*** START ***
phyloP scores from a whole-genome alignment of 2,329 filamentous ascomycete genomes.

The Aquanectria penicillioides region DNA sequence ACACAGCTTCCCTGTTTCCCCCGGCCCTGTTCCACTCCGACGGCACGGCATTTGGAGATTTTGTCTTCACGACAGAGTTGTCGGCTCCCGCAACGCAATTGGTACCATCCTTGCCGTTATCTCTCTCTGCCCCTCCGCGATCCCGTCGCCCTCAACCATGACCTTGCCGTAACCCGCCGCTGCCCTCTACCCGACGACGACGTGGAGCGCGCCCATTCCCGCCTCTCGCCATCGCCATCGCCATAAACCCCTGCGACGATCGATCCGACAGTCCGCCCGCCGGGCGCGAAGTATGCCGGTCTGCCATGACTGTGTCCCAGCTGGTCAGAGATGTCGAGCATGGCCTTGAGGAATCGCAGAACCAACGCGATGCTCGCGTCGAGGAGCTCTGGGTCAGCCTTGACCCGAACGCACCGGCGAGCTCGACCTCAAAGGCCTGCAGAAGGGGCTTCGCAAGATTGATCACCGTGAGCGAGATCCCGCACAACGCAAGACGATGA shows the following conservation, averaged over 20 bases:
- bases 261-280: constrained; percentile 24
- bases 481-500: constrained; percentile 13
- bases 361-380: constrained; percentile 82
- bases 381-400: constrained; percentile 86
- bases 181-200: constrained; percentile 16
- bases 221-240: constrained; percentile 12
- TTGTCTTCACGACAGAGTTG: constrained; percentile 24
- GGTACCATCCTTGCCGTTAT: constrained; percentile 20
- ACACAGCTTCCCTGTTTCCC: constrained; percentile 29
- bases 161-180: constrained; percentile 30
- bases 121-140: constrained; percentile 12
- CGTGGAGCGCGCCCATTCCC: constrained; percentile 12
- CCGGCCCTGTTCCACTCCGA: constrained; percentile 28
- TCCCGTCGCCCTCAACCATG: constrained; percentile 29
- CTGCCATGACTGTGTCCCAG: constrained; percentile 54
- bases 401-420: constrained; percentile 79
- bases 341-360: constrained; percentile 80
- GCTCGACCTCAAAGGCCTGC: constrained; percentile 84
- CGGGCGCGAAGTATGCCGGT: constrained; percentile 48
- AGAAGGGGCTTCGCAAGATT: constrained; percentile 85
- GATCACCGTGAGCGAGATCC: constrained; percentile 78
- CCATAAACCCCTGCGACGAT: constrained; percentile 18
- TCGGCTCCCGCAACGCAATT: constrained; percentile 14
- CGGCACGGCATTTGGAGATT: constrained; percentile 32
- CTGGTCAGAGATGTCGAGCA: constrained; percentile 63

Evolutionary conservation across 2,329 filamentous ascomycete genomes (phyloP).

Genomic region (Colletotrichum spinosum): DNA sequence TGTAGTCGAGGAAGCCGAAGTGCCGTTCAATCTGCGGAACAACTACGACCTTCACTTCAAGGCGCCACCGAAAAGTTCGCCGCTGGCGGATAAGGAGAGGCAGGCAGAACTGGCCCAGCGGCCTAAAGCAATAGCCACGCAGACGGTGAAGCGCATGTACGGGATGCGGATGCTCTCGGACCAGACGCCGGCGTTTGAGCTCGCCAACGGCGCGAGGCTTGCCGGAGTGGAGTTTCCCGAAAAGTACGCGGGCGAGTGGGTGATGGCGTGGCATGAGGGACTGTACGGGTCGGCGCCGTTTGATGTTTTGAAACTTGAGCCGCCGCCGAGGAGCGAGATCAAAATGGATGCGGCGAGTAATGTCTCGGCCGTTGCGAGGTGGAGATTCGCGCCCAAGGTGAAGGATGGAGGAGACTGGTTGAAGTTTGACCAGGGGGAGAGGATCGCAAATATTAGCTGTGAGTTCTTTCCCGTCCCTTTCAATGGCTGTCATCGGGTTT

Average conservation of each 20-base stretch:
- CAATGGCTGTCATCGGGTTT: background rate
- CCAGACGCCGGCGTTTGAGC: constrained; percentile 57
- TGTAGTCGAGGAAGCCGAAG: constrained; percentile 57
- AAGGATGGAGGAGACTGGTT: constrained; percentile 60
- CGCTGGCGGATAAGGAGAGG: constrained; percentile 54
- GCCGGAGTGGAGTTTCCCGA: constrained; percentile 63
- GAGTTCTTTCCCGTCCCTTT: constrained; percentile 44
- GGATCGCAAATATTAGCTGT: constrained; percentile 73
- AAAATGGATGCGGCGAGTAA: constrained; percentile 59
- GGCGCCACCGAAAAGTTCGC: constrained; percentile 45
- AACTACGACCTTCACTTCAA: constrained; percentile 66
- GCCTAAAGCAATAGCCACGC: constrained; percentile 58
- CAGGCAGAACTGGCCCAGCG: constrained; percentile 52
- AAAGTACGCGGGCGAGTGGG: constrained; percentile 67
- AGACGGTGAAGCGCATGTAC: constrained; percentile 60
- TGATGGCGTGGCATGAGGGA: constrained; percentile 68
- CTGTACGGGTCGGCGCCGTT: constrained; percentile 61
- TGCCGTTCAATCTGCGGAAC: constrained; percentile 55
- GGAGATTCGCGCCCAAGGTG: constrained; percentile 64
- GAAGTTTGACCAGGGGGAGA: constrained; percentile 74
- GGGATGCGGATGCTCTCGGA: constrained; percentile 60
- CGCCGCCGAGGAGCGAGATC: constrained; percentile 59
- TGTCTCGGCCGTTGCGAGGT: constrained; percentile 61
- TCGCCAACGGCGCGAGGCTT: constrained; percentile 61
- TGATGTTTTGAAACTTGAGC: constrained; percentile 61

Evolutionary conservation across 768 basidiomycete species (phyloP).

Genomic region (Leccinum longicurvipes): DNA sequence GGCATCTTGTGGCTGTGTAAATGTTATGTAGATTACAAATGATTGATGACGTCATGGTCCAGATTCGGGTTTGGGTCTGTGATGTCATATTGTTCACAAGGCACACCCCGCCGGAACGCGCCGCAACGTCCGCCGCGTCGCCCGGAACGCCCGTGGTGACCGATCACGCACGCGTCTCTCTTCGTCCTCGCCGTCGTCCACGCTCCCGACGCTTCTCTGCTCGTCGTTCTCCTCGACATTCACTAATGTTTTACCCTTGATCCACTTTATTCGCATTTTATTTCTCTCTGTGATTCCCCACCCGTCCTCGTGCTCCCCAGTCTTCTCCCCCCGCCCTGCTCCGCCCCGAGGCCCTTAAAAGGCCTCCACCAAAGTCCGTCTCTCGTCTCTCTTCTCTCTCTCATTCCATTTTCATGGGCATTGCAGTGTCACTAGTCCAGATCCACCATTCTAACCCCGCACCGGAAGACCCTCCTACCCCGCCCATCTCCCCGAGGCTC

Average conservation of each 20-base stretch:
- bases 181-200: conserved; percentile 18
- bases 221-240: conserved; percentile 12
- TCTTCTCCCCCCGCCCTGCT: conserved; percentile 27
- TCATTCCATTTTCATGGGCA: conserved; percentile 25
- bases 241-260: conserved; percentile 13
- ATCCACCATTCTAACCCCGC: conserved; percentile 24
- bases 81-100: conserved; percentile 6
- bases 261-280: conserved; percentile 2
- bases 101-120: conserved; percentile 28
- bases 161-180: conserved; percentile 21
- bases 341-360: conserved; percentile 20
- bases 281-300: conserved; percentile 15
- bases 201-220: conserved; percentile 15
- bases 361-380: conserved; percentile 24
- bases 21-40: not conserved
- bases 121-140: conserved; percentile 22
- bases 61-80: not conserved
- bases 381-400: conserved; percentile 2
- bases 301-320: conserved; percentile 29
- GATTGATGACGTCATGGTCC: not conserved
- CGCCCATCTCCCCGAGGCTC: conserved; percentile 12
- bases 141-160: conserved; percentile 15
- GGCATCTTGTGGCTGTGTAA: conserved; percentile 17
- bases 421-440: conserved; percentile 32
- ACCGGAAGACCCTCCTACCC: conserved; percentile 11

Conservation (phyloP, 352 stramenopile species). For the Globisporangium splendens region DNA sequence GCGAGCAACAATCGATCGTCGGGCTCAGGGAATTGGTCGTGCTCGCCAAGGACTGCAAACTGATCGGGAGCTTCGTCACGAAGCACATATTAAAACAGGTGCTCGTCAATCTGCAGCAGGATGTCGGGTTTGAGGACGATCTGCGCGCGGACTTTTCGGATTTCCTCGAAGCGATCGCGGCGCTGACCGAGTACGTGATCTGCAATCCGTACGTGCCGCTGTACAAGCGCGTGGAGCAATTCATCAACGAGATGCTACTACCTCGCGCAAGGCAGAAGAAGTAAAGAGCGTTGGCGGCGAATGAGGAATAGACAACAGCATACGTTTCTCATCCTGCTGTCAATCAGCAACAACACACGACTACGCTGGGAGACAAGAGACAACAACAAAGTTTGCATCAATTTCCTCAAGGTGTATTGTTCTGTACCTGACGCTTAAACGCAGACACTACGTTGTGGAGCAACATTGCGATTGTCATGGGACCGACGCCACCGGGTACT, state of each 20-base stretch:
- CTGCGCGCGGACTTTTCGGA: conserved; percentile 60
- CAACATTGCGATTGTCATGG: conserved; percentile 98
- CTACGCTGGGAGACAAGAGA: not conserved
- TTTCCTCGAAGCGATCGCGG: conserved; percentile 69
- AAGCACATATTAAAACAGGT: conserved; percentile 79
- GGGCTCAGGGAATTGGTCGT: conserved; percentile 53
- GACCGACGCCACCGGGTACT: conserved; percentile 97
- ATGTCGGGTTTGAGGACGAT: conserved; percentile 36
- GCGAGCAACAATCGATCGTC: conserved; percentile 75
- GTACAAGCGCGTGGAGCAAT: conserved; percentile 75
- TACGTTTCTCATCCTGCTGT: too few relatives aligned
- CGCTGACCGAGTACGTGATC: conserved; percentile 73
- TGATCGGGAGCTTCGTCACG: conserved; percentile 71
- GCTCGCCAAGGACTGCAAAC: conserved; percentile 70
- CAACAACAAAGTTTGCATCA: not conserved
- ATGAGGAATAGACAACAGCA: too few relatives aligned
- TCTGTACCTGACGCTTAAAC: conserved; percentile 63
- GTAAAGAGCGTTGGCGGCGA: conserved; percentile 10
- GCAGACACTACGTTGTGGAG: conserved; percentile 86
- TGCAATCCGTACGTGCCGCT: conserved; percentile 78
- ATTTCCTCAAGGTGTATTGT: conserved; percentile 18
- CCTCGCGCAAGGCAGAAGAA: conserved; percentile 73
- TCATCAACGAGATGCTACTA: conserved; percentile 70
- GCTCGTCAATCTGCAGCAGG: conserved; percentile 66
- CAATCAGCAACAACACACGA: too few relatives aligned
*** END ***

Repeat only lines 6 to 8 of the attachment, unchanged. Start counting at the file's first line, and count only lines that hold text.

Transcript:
- bases 381-400: constrained; percentile 86
- bases 181-200: constrained; percentile 16
- bases 221-240: constrained; percentile 12